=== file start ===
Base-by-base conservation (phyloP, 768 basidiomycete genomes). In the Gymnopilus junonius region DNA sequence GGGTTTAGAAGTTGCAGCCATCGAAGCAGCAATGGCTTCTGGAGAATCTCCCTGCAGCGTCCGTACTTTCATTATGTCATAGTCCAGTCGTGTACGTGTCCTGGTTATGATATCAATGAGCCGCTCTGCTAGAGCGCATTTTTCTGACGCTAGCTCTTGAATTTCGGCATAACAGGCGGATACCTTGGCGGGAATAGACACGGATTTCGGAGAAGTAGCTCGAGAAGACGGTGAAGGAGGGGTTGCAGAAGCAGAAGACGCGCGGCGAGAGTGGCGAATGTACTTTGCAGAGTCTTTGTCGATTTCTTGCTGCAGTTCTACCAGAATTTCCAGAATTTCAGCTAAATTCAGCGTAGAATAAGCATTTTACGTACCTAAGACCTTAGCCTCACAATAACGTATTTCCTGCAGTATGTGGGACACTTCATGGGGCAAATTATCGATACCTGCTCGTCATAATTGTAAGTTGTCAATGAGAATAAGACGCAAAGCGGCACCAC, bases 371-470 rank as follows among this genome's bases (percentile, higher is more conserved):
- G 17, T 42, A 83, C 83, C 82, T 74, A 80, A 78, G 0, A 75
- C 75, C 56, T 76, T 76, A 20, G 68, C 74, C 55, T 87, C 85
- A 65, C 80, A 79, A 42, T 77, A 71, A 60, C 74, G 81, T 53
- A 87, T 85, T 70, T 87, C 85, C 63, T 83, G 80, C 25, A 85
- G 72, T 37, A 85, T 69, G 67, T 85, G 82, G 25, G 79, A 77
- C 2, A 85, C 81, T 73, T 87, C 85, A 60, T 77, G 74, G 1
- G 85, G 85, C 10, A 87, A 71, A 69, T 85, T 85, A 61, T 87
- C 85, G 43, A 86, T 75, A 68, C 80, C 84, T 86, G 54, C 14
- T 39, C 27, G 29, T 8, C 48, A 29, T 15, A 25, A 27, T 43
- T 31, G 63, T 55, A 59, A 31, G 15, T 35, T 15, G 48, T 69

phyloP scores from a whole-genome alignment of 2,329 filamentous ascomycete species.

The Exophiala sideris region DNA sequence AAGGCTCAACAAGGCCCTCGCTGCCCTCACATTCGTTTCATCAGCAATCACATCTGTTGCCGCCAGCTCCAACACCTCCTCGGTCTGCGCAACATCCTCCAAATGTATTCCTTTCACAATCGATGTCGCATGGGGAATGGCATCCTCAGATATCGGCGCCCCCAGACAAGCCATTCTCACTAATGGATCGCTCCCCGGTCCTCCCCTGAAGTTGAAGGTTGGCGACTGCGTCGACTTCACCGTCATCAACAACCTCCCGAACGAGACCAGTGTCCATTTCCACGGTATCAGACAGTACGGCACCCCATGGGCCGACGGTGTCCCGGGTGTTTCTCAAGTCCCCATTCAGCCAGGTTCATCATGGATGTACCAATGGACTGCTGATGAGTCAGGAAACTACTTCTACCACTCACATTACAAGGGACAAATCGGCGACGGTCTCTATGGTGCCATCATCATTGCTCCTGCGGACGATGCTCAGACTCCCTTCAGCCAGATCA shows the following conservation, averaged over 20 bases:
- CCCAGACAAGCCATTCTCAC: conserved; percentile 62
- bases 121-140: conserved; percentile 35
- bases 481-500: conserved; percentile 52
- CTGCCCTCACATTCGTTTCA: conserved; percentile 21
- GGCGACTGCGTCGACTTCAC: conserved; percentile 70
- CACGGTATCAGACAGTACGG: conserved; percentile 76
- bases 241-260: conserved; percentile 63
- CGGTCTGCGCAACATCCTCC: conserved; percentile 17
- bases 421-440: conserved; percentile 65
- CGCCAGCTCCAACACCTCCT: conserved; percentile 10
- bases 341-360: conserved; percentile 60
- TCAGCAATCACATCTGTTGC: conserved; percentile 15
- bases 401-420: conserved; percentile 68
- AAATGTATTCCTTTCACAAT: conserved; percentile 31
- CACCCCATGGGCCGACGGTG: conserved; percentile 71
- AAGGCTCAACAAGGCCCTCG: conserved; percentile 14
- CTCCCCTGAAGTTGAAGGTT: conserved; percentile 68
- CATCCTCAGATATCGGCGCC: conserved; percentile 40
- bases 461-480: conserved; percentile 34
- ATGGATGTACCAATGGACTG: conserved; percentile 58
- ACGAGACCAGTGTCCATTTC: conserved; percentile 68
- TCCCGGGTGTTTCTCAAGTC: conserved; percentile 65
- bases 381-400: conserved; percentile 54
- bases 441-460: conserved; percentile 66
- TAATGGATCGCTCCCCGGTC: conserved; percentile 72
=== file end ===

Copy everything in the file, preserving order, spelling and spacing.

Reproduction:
Base-by-base conservation (phyloP, 768 basidiomycete genomes). In the Gymnopilus junonius region DNA sequence GGGTTTAGAAGTTGCAGCCATCGAAGCAGCAATGGCTTCTGGAGAATCTCCCTGCAGCGTCCGTACTTTCATTATGTCATAGTCCAGTCGTGTACGTGTCCTGGTTATGATATCAATGAGCCGCTCTGCTAGAGCGCATTTTTCTGACGCTAGCTCTTGAATTTCGGCATAACAGGCGGATACCTTGGCGGGAATAGACACGGATTTCGGAGAAGTAGCTCGAGAAGACGGTGAAGGAGGGGTTGCAGAAGCAGAAGACGCGCGGCGAGAGTGGCGAATGTACTTTGCAGAGTCTTTGTCGATTTCTTGCTGCAGTTCTACCAGAATTTCCAGAATTTCAGCTAAATTCAGCGTAGAATAAGCATTTTACGTACCTAAGACCTTAGCCTCACAATAACGTATTTCCTGCAGTATGTGGGACACTTCATGGGGCAAATTATCGATACCTGCTCGTCATAATTGTAAGTTGTCAATGAGAATAAGACGCAAAGCGGCACCAC, bases 371-470 rank as follows among this genome's bases (percentile, higher is more conserved):
- G 17, T 42, A 83, C 83, C 82, T 74, A 80, A 78, G 0, A 75
- C 75, C 56, T 76, T 76, A 20, G 68, C 74, C 55, T 87, C 85
- A 65, C 80, A 79, A 42, T 77, A 71, A 60, C 74, G 81, T 53
- A 87, T 85, T 70, T 87, C 85, C 63, T 83, G 80, C 25, A 85
- G 72, T 37, A 85, T 69, G 67, T 85, G 82, G 25, G 79, A 77
- C 2, A 85, C 81, T 73, T 87, C 85, A 60, T 77, G 74, G 1
- G 85, G 85, C 10, A 87, A 71, A 69, T 85, T 85, A 61, T 87
- C 85, G 43, A 86, T 75, A 68, C 80, C 84, T 86, G 54, C 14
- T 39, C 27, G 29, T 8, C 48, A 29, T 15, A 25, A 27, T 43
- T 31, G 63, T 55, A 59, A 31, G 15, T 35, T 15, G 48, T 69

phyloP scores from a whole-genome alignment of 2,329 filamentous ascomycete species.

The Exophiala sideris region DNA sequence AAGGCTCAACAAGGCCCTCGCTGCCCTCACATTCGTTTCATCAGCAATCACATCTGTTGCCGCCAGCTCCAACACCTCCTCGGTCTGCGCAACATCCTCCAAATGTATTCCTTTCACAATCGATGTCGCATGGGGAATGGCATCCTCAGATATCGGCGCCCCCAGACAAGCCATTCTCACTAATGGATCGCTCCCCGGTCCTCCCCTGAAGTTGAAGGTTGGCGACTGCGTCGACTTCACCGTCATCAACAACCTCCCGAACGAGACCAGTGTCCATTTCCACGGTATCAGACAGTACGGCACCCCATGGGCCGACGGTGTCCCGGGTGTTTCTCAAGTCCCCATTCAGCCAGGTTCATCATGGATGTACCAATGGACTGCTGATGAGTCAGGAAACTACTTCTACCACTCACATTACAAGGGACAAATCGGCGACGGTCTCTATGGTGCCATCATCATTGCTCCTGCGGACGATGCTCAGACTCCCTTCAGCCAGATCA shows the following conservation, averaged over 20 bases:
- CCCAGACAAGCCATTCTCAC: conserved; percentile 62
- bases 121-140: conserved; percentile 35
- bases 481-500: conserved; percentile 52
- CTGCCCTCACATTCGTTTCA: conserved; percentile 21
- GGCGACTGCGTCGACTTCAC: conserved; percentile 70
- CACGGTATCAGACAGTACGG: conserved; percentile 76
- bases 241-260: conserved; percentile 63
- CGGTCTGCGCAACATCCTCC: conserved; percentile 17
- bases 421-440: conserved; percentile 65
- CGCCAGCTCCAACACCTCCT: conserved; percentile 10
- bases 341-360: conserved; percentile 60
- TCAGCAATCACATCTGTTGC: conserved; percentile 15
- bases 401-420: conserved; percentile 68
- AAATGTATTCCTTTCACAAT: conserved; percentile 31
- CACCCCATGGGCCGACGGTG: conserved; percentile 71
- AAGGCTCAACAAGGCCCTCG: conserved; percentile 14
- CTCCCCTGAAGTTGAAGGTT: conserved; percentile 68
- CATCCTCAGATATCGGCGCC: conserved; percentile 40
- bases 461-480: conserved; percentile 34
- ATGGATGTACCAATGGACTG: conserved; percentile 58
- ACGAGACCAGTGTCCATTTC: conserved; percentile 68
- TCCCGGGTGTTTCTCAAGTC: conserved; percentile 65
- bases 381-400: conserved; percentile 54
- bases 441-460: conserved; percentile 66
- TAATGGATCGCTCCCCGGTC: conserved; percentile 72